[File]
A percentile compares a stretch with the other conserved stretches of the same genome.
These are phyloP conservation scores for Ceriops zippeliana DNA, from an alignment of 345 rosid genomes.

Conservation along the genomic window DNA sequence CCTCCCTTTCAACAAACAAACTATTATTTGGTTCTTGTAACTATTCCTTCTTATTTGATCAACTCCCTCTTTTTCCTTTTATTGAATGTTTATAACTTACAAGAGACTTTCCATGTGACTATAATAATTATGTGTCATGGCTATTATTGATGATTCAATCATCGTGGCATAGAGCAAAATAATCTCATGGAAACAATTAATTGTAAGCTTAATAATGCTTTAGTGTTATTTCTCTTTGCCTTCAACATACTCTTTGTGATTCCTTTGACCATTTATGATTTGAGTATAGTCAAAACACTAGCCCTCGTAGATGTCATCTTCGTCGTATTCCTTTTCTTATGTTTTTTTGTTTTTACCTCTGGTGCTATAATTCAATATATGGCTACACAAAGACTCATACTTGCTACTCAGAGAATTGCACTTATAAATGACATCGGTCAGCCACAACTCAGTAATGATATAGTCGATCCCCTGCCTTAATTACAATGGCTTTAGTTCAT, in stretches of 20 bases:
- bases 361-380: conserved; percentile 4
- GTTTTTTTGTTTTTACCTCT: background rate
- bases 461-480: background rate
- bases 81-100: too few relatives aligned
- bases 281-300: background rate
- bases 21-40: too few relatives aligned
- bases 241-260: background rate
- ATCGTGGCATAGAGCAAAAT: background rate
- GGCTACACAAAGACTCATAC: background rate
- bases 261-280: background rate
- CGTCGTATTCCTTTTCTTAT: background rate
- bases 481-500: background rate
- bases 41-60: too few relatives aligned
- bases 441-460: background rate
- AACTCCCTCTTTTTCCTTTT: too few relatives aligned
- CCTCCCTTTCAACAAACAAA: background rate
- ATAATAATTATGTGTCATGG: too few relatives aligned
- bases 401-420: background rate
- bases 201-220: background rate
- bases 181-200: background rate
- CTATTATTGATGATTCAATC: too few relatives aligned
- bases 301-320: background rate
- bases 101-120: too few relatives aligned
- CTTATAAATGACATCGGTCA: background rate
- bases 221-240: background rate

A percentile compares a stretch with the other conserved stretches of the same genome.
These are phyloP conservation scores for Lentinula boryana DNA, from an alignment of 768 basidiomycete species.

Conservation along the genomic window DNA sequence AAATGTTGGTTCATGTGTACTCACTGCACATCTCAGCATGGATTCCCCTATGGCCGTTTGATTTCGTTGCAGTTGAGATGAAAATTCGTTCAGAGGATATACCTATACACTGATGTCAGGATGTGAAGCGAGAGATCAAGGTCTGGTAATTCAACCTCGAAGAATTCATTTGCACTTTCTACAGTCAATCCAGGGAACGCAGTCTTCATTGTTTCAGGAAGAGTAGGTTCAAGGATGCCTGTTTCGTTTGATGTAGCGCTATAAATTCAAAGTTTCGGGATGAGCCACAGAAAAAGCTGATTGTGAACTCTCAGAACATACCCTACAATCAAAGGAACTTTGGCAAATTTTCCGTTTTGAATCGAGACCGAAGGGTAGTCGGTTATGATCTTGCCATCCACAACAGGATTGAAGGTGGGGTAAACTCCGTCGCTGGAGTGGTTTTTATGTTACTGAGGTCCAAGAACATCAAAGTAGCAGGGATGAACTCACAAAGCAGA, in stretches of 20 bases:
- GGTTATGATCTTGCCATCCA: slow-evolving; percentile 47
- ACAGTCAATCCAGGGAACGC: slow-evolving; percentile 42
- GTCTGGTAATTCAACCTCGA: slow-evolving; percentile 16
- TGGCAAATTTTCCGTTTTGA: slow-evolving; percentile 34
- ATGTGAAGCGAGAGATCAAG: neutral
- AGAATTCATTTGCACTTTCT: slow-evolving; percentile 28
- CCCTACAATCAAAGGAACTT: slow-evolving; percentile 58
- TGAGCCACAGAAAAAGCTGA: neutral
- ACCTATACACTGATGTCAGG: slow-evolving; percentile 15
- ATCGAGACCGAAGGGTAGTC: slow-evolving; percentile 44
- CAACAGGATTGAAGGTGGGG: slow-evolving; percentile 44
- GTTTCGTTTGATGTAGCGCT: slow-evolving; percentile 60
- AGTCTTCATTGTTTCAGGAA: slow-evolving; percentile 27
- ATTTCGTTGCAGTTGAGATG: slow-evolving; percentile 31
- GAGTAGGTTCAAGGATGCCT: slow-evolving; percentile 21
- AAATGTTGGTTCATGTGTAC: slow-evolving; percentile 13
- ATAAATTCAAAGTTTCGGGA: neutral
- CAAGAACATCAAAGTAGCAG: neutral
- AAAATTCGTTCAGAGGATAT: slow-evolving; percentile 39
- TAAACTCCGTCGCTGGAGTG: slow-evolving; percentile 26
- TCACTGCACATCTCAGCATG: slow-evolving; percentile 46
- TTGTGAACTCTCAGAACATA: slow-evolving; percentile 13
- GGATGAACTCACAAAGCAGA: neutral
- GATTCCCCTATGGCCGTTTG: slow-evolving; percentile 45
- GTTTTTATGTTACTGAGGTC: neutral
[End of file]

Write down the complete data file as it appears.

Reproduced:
A percentile compares a stretch with the other conserved stretches of the same genome.
These are phyloP conservation scores for Ceriops zippeliana DNA, from an alignment of 345 rosid genomes.

Conservation along the genomic window DNA sequence CCTCCCTTTCAACAAACAAACTATTATTTGGTTCTTGTAACTATTCCTTCTTATTTGATCAACTCCCTCTTTTTCCTTTTATTGAATGTTTATAACTTACAAGAGACTTTCCATGTGACTATAATAATTATGTGTCATGGCTATTATTGATGATTCAATCATCGTGGCATAGAGCAAAATAATCTCATGGAAACAATTAATTGTAAGCTTAATAATGCTTTAGTGTTATTTCTCTTTGCCTTCAACATACTCTTTGTGATTCCTTTGACCATTTATGATTTGAGTATAGTCAAAACACTAGCCCTCGTAGATGTCATCTTCGTCGTATTCCTTTTCTTATGTTTTTTTGTTTTTACCTCTGGTGCTATAATTCAATATATGGCTACACAAAGACTCATACTTGCTACTCAGAGAATTGCACTTATAAATGACATCGGTCAGCCACAACTCAGTAATGATATAGTCGATCCCCTGCCTTAATTACAATGGCTTTAGTTCAT, in stretches of 20 bases:
- bases 361-380: conserved; percentile 4
- GTTTTTTTGTTTTTACCTCT: background rate
- bases 461-480: background rate
- bases 81-100: too few relatives aligned
- bases 281-300: background rate
- bases 21-40: too few relatives aligned
- bases 241-260: background rate
- ATCGTGGCATAGAGCAAAAT: background rate
- GGCTACACAAAGACTCATAC: background rate
- bases 261-280: background rate
- CGTCGTATTCCTTTTCTTAT: background rate
- bases 481-500: background rate
- bases 41-60: too few relatives aligned
- bases 441-460: background rate
- AACTCCCTCTTTTTCCTTTT: too few relatives aligned
- CCTCCCTTTCAACAAACAAA: background rate
- ATAATAATTATGTGTCATGG: too few relatives aligned
- bases 401-420: background rate
- bases 201-220: background rate
- bases 181-200: background rate
- CTATTATTGATGATTCAATC: too few relatives aligned
- bases 301-320: background rate
- bases 101-120: too few relatives aligned
- CTTATAAATGACATCGGTCA: background rate
- bases 221-240: background rate

A percentile compares a stretch with the other conserved stretches of the same genome.
These are phyloP conservation scores for Lentinula boryana DNA, from an alignment of 768 basidiomycete species.

Conservation along the genomic window DNA sequence AAATGTTGGTTCATGTGTACTCACTGCACATCTCAGCATGGATTCCCCTATGGCCGTTTGATTTCGTTGCAGTTGAGATGAAAATTCGTTCAGAGGATATACCTATACACTGATGTCAGGATGTGAAGCGAGAGATCAAGGTCTGGTAATTCAACCTCGAAGAATTCATTTGCACTTTCTACAGTCAATCCAGGGAACGCAGTCTTCATTGTTTCAGGAAGAGTAGGTTCAAGGATGCCTGTTTCGTTTGATGTAGCGCTATAAATTCAAAGTTTCGGGATGAGCCACAGAAAAAGCTGATTGTGAACTCTCAGAACATACCCTACAATCAAAGGAACTTTGGCAAATTTTCCGTTTTGAATCGAGACCGAAGGGTAGTCGGTTATGATCTTGCCATCCACAACAGGATTGAAGGTGGGGTAAACTCCGTCGCTGGAGTGGTTTTTATGTTACTGAGGTCCAAGAACATCAAAGTAGCAGGGATGAACTCACAAAGCAGA, in stretches of 20 bases:
- GGTTATGATCTTGCCATCCA: slow-evolving; percentile 47
- ACAGTCAATCCAGGGAACGC: slow-evolving; percentile 42
- GTCTGGTAATTCAACCTCGA: slow-evolving; percentile 16
- TGGCAAATTTTCCGTTTTGA: slow-evolving; percentile 34
- ATGTGAAGCGAGAGATCAAG: neutral
- AGAATTCATTTGCACTTTCT: slow-evolving; percentile 28
- CCCTACAATCAAAGGAACTT: slow-evolving; percentile 58
- TGAGCCACAGAAAAAGCTGA: neutral
- ACCTATACACTGATGTCAGG: slow-evolving; percentile 15
- ATCGAGACCGAAGGGTAGTC: slow-evolving; percentile 44
- CAACAGGATTGAAGGTGGGG: slow-evolving; percentile 44
- GTTTCGTTTGATGTAGCGCT: slow-evolving; percentile 60
- AGTCTTCATTGTTTCAGGAA: slow-evolving; percentile 27
- ATTTCGTTGCAGTTGAGATG: slow-evolving; percentile 31
- GAGTAGGTTCAAGGATGCCT: slow-evolving; percentile 21
- AAATGTTGGTTCATGTGTAC: slow-evolving; percentile 13
- ATAAATTCAAAGTTTCGGGA: neutral
- CAAGAACATCAAAGTAGCAG: neutral
- AAAATTCGTTCAGAGGATAT: slow-evolving; percentile 39
- TAAACTCCGTCGCTGGAGTG: slow-evolving; percentile 26
- TCACTGCACATCTCAGCATG: slow-evolving; percentile 46
- TTGTGAACTCTCAGAACATA: slow-evolving; percentile 13
- GGATGAACTCACAAAGCAGA: neutral
- GATTCCCCTATGGCCGTTTG: slow-evolving; percentile 45
- GTTTTTATGTTACTGAGGTC: neutral